I have not eaten at Country's BBQ. I will certainly keep that in mind the next time I pass by there.

                                                                                                1. re: 1POINT21GW

                                                                                                  Columbus, GA. The 1000 block of Broadway. Saturday mornings 8-noon.

                                                                                          2. As our climate does not permit us to plant until late May, I certainly am not harvesting anything! However, the following have just poked up this week:

                                                                                            - arugula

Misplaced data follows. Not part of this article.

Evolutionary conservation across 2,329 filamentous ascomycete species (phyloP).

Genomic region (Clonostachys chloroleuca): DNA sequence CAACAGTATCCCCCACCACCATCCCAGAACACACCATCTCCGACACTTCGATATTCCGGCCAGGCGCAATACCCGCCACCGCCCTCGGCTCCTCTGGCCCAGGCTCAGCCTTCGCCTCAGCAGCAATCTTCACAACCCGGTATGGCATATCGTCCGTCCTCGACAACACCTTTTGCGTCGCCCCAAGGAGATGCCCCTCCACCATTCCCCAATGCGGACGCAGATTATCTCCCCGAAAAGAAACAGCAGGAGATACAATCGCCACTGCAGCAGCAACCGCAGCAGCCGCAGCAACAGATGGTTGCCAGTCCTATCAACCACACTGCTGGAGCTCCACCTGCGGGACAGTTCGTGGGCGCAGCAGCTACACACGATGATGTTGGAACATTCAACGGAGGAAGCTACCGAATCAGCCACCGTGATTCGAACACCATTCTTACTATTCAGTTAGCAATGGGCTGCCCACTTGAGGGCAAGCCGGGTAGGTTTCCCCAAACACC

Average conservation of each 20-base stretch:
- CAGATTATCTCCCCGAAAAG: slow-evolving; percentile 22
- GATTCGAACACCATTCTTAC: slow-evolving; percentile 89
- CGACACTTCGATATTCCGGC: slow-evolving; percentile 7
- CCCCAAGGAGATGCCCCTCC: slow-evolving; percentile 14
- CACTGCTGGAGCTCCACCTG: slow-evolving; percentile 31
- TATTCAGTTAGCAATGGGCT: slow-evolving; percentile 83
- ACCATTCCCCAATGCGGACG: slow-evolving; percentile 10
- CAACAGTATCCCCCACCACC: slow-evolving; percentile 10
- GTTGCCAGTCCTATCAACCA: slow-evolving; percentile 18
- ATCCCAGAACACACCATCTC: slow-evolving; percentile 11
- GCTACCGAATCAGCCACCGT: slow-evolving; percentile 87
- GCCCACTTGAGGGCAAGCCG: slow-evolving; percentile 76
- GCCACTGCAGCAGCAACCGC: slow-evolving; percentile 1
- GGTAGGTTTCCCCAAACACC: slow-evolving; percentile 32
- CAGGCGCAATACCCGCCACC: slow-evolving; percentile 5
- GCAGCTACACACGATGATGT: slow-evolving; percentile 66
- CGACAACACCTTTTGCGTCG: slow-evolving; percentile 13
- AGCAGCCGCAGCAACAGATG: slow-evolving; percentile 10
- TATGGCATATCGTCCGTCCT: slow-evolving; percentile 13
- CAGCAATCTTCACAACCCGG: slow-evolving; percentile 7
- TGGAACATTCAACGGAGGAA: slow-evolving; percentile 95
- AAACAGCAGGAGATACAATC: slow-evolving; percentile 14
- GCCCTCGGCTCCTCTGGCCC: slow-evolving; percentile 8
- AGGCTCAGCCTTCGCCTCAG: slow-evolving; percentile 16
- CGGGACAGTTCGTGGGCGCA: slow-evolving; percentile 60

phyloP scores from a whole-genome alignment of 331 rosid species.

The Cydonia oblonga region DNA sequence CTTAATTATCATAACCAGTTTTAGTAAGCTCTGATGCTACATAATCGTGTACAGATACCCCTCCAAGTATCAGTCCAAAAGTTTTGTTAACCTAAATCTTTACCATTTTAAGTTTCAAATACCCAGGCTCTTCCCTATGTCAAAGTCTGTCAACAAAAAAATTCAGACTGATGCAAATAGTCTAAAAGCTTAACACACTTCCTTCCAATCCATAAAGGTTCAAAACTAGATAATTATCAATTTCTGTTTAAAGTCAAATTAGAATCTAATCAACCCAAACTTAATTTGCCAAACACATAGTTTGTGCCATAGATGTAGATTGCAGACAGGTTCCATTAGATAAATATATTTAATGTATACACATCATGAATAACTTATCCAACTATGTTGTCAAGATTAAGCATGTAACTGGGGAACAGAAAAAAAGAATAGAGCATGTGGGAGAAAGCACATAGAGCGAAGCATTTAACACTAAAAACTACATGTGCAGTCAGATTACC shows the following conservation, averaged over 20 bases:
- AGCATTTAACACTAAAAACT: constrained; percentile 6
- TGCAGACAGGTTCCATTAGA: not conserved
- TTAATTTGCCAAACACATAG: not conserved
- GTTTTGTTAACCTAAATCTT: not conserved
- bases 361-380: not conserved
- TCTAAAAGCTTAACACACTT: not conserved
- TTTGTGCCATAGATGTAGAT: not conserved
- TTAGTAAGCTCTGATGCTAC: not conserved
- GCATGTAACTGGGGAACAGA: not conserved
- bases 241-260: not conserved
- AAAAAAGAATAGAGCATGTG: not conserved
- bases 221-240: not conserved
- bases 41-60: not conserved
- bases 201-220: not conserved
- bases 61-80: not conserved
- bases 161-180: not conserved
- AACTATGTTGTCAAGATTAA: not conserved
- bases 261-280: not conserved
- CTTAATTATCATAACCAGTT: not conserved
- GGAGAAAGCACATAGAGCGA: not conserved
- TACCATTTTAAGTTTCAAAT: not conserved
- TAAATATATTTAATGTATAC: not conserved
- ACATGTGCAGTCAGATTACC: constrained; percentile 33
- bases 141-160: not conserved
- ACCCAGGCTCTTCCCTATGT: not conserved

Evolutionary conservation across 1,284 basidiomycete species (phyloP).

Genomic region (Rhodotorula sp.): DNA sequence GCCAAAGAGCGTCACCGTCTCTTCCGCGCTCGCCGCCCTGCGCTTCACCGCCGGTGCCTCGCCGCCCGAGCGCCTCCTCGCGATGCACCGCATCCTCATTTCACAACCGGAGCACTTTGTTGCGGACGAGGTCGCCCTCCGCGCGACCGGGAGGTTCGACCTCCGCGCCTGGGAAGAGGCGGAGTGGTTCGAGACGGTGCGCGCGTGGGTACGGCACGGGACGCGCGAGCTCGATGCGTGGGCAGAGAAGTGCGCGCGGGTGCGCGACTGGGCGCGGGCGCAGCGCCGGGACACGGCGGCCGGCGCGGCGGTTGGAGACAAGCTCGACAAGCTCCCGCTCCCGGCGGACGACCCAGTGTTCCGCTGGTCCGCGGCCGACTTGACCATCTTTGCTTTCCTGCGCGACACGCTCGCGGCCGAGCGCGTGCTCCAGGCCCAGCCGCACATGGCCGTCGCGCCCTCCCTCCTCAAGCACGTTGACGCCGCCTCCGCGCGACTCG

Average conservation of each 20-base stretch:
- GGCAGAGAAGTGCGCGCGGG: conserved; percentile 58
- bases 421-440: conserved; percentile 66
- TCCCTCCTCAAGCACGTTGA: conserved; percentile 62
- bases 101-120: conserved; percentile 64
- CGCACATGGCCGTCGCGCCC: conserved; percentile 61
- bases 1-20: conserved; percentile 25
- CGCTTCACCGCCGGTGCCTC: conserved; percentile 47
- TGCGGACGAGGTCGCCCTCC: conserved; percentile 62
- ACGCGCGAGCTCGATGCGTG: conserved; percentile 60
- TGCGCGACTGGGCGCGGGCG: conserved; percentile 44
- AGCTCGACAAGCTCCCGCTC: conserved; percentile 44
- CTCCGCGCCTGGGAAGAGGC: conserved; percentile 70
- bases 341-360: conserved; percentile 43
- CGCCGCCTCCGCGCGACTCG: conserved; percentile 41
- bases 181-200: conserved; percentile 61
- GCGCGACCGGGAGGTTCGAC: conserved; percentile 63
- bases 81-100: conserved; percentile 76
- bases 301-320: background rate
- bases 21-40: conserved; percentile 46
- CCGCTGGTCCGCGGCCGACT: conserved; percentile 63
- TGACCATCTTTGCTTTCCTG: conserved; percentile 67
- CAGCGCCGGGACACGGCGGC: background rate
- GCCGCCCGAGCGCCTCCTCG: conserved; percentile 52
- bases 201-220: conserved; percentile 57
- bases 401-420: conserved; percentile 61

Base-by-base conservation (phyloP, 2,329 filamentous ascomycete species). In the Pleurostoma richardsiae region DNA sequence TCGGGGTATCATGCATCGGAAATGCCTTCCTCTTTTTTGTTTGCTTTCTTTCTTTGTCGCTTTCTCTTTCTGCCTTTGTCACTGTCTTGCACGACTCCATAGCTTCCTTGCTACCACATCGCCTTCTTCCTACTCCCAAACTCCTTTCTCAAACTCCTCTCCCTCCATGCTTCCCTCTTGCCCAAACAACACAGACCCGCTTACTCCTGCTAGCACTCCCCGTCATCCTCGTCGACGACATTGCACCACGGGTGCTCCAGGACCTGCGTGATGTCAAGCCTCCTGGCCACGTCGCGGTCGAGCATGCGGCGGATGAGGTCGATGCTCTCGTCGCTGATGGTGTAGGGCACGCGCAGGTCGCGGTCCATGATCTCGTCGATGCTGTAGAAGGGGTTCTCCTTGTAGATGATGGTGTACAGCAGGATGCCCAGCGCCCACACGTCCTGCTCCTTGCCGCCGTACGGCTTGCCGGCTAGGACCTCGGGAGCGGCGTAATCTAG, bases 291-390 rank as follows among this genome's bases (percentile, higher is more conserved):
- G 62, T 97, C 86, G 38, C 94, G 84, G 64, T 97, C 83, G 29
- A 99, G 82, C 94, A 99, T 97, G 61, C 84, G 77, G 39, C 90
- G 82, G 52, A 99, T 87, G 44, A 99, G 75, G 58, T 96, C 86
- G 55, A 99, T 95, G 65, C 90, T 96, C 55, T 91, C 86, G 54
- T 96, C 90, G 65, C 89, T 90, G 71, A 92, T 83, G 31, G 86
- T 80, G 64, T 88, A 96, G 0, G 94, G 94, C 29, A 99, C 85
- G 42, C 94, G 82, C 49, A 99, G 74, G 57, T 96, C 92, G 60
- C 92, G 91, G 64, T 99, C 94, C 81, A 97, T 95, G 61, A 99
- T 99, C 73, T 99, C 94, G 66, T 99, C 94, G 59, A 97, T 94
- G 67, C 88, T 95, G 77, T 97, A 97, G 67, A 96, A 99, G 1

- peppergrass

                                                                                            - mizuna

                                                                                            - green beans

                                                                                            - radishes

                                                                                            - microgreens

                                                                                            - Swiss chard

                                                                                            Still waiting on mesclun, butterhead lettuce and carrots to poke up through the ground. All my herb and tomato transplants are doing nicely.